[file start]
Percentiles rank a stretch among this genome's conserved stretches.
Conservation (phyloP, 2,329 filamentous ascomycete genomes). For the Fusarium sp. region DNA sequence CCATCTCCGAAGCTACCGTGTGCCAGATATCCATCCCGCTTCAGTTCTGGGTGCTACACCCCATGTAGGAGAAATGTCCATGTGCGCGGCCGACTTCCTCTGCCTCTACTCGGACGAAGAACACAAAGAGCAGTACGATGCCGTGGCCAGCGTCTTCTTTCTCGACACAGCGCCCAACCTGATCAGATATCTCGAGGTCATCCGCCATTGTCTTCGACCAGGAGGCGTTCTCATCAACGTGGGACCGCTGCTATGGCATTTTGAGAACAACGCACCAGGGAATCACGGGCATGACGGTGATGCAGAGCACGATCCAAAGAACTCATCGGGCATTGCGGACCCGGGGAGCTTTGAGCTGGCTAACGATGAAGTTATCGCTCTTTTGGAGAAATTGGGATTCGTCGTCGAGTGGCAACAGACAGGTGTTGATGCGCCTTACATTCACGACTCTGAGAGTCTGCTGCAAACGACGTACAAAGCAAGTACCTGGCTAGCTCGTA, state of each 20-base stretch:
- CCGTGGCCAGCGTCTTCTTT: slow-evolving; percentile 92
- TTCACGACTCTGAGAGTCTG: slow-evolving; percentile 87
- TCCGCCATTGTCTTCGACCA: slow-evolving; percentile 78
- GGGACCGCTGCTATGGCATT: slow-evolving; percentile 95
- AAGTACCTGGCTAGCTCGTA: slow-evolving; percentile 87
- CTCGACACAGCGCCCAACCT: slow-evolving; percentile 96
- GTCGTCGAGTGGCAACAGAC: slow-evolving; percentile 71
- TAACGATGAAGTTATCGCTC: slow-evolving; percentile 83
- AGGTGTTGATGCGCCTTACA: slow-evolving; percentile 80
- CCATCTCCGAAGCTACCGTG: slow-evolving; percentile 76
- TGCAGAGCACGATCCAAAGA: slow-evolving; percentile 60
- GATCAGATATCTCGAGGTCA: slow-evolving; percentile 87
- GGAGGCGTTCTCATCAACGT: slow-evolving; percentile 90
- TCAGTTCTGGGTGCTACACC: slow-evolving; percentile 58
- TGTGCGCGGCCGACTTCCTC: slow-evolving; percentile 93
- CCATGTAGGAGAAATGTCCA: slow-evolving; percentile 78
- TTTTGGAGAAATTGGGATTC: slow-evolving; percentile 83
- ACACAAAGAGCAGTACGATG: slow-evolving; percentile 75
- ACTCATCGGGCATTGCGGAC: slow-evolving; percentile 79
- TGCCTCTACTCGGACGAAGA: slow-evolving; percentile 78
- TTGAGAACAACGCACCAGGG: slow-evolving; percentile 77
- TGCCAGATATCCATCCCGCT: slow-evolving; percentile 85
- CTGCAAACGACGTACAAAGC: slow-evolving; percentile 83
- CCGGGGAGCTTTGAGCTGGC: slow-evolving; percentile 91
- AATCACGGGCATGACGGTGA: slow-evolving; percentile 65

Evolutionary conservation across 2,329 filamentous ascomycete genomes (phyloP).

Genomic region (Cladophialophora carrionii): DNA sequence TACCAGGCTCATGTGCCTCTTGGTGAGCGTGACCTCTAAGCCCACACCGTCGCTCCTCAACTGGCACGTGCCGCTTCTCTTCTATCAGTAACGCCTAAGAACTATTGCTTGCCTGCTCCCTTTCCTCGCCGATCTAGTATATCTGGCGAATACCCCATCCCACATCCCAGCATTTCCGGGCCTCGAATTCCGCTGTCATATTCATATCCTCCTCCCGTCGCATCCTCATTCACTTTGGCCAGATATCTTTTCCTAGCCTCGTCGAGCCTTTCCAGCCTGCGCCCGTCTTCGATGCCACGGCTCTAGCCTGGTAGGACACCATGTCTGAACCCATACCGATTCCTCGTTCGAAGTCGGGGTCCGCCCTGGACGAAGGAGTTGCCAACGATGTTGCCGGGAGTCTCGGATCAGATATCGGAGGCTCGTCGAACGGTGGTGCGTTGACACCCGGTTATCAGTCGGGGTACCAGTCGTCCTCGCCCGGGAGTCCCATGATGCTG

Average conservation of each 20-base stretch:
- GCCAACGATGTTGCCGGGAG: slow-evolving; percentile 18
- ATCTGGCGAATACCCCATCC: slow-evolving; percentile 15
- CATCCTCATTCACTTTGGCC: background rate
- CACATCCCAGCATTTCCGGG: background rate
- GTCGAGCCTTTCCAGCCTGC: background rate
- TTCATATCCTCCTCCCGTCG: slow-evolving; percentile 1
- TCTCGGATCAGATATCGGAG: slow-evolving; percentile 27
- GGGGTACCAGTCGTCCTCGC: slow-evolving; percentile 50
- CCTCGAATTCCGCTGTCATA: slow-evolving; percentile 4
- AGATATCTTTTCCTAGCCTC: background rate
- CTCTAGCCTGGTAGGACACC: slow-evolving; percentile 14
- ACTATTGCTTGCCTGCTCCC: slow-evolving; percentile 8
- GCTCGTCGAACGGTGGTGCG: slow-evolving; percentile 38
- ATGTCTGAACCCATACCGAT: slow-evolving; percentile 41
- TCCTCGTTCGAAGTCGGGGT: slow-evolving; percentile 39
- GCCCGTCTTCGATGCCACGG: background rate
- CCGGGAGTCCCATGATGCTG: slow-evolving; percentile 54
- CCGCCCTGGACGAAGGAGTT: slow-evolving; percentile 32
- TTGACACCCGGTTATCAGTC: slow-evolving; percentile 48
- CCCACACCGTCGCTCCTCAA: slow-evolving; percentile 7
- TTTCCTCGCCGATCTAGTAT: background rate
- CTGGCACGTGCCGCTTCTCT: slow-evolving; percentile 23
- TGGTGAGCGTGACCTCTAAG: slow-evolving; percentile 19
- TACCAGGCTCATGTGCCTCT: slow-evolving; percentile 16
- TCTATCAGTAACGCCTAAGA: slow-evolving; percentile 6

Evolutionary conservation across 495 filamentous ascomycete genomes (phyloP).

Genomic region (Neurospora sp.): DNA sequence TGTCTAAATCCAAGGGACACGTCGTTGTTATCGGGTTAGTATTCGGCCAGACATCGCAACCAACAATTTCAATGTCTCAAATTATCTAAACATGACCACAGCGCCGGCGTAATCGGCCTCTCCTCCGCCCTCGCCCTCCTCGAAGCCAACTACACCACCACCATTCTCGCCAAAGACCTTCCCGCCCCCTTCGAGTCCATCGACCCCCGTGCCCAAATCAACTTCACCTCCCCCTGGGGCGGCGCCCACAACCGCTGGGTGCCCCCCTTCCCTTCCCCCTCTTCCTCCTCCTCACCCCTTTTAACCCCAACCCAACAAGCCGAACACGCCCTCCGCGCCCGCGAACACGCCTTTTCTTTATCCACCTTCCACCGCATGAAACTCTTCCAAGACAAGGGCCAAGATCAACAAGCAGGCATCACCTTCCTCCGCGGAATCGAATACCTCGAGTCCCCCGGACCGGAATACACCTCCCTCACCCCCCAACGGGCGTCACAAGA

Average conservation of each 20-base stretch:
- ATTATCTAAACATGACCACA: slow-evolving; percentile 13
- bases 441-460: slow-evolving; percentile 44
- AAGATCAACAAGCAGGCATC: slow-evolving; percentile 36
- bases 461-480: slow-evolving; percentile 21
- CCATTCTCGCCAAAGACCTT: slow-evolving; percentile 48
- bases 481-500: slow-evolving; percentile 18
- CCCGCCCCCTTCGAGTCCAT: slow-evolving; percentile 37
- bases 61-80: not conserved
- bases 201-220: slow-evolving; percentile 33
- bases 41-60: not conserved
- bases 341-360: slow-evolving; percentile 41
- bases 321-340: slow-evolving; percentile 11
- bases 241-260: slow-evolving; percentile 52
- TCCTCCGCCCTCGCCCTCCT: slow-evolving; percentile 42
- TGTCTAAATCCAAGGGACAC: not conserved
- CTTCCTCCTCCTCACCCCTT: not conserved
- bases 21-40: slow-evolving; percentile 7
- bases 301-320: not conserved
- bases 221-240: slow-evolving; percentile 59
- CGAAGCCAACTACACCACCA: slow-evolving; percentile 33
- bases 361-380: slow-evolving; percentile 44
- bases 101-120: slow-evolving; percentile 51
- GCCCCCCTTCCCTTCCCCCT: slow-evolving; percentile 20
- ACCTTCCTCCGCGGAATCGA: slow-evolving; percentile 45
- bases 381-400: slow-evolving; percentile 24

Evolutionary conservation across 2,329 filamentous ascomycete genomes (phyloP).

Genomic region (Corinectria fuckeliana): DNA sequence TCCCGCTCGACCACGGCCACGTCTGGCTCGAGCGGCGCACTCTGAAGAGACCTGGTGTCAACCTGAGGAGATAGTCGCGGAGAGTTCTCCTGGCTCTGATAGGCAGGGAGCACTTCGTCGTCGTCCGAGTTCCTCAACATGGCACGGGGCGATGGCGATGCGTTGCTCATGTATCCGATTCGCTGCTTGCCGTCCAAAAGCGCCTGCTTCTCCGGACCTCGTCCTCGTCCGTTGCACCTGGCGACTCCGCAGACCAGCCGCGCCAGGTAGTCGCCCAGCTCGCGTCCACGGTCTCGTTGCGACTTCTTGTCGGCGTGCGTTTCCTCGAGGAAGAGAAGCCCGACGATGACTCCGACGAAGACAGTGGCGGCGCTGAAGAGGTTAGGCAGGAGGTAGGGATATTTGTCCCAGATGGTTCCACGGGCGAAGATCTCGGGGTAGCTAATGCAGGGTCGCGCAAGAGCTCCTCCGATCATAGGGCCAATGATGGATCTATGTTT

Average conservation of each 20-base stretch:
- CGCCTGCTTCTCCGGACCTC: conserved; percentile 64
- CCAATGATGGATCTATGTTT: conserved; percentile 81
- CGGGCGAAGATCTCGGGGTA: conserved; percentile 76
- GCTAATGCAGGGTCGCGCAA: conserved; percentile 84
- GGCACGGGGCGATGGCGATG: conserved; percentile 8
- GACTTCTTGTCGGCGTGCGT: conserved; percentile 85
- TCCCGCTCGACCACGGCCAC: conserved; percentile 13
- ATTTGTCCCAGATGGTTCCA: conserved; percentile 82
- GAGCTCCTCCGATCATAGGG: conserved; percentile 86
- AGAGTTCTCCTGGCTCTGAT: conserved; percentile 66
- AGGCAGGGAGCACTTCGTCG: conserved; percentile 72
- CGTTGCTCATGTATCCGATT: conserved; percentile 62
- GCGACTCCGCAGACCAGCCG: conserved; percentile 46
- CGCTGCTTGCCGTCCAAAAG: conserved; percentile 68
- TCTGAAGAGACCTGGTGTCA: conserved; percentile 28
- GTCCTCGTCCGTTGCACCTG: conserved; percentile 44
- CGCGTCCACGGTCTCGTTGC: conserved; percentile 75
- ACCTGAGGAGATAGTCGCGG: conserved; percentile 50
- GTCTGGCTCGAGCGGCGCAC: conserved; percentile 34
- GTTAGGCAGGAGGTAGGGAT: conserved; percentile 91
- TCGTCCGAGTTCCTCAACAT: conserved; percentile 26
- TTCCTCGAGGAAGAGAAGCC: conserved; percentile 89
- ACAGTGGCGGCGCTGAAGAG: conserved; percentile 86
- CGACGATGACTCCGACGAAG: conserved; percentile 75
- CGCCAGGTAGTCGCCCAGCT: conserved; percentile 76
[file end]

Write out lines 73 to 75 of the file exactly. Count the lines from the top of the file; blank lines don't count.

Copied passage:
- TGTCTAAATCCAAGGGACAC: not conserved
- CTTCCTCCTCCTCACCCCTT: not conserved
- bases 21-40: slow-evolving; percentile 7